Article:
My field of research is coding theory and I am working on cyclic codes. During my research, I tackled an algebraic problem. After some simple definitions, I asked my question. I will appreciate any helpful answer and comment.

Let $F_{2^{2m}}$ denote the finite field of ${2^{2m}}$ elements, where $m$ is a positive integer. Let $F_{2^{2m}}[x]$ denote the polynomial ring in indeterminate $x$ with coefficients from $F_{2^{2m}}$.

Suppose that $f(x)$ is a polynomial in $F_{2^{2m}}[x]$ and $f(x)=f_0+f_1x+\cdots+f_kx^k$. We define the conjugate polynomial of $f(x)$ over $F_{2^{2m}}$ as follows:

$\overline{f(x)}={f_0}^{2^m}+f_1^{2^m}x+\cdots +f_k^{2^m}x^k.$

In particular, if a polynomial is equal to its conjugate polynomial over $F_{2^{2m}}$, then it is called self-conjugate polynomial.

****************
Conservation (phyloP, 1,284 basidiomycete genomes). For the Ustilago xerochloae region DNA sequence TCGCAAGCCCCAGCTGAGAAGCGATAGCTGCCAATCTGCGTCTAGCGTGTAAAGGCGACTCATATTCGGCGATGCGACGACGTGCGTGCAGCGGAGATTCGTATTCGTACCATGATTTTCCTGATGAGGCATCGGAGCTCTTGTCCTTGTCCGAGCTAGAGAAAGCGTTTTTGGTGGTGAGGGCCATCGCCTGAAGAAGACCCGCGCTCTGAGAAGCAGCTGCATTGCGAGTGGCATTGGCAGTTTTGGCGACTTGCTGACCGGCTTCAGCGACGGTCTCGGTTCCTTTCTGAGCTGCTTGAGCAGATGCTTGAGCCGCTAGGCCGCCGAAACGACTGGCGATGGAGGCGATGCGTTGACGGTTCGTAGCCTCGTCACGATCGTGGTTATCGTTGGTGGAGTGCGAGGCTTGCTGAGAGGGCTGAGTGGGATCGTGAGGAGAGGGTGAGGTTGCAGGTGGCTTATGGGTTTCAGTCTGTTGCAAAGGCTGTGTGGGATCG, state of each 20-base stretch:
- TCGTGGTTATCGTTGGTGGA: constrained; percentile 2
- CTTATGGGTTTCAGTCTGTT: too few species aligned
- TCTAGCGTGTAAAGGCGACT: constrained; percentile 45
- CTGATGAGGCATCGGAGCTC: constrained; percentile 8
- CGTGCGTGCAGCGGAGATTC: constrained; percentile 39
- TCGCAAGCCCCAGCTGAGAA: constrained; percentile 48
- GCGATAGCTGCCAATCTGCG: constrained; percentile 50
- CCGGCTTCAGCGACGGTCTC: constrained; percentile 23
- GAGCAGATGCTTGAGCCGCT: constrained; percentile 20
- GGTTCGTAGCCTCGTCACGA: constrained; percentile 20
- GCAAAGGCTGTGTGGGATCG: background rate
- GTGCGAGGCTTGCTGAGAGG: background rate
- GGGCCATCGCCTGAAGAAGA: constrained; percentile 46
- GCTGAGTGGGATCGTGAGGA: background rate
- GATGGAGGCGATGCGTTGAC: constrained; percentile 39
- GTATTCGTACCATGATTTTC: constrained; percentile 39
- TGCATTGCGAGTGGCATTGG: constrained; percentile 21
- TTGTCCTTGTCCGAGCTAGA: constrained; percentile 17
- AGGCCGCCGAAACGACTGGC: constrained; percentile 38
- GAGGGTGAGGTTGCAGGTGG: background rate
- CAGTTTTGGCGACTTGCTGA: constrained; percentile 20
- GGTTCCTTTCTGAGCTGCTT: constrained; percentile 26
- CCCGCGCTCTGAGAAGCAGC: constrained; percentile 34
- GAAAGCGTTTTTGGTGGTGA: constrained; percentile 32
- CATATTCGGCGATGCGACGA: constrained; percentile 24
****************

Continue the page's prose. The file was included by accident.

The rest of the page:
Let $n$ be an odd positive integer. Since $gcd(n,2^{2m})=1$, the polynomial $x^n+1$ can be factorized into distinct irreducible polynomials over $F_{2^{2m}}$.

It is obvious that for any monic irreducible polynomial dividing $x^n+1$ over $F_{2^{2m}}$, its conjugate polynomial is also a monic irreducible polynomial dividing $x^n+1$ over $F_{2^{2m}}$.

For example, let $\omega$ be a primitive element of $F_4$. The factorization of $x^5+1$ over $F_4$ is

$x^5+1=(x+1)(x^2+\omega x+1)(x^2+\omega^2x+1)$

It is obvious that $x+1$ is a self-conjugate polynomial and $x^2+\omega x+1$ is the conjugate polynomial of $x^2+\omega^2x+1$ over $F_4$.

For another example, let $\omega$ be a primitive element of $F_{16}$. The factorization of $x^{11}+1$ over $F_{16}$ is

$x^{11}+1=(x+1)(x^5+\omega^5 x^4+x^3+x^2+\omega^{10}x+1)(x^5+\omega^{10} x^4+x^3+x^2+\omega^{5}x+1)$

It is obvious that $x+1$, $x^5+\omega^5 x^4+x^3+x^2+\omega^{10}x+1$ and $x^5+\omega^{10} x^4+x^3+x^2+\omega^{5}x+1$ are self-conjugate polynomials over $F_{16}$.

Because of my researches I think that if $f(x)$ is a self-conjugate monic irreducible polynomial dividing $x^n+1$ over $F_{2^{2m}}$, then the degree of $f(x)$ is odd, but I could not prove it.

Is this conjecture true in general? If the answer is no, please give me an example?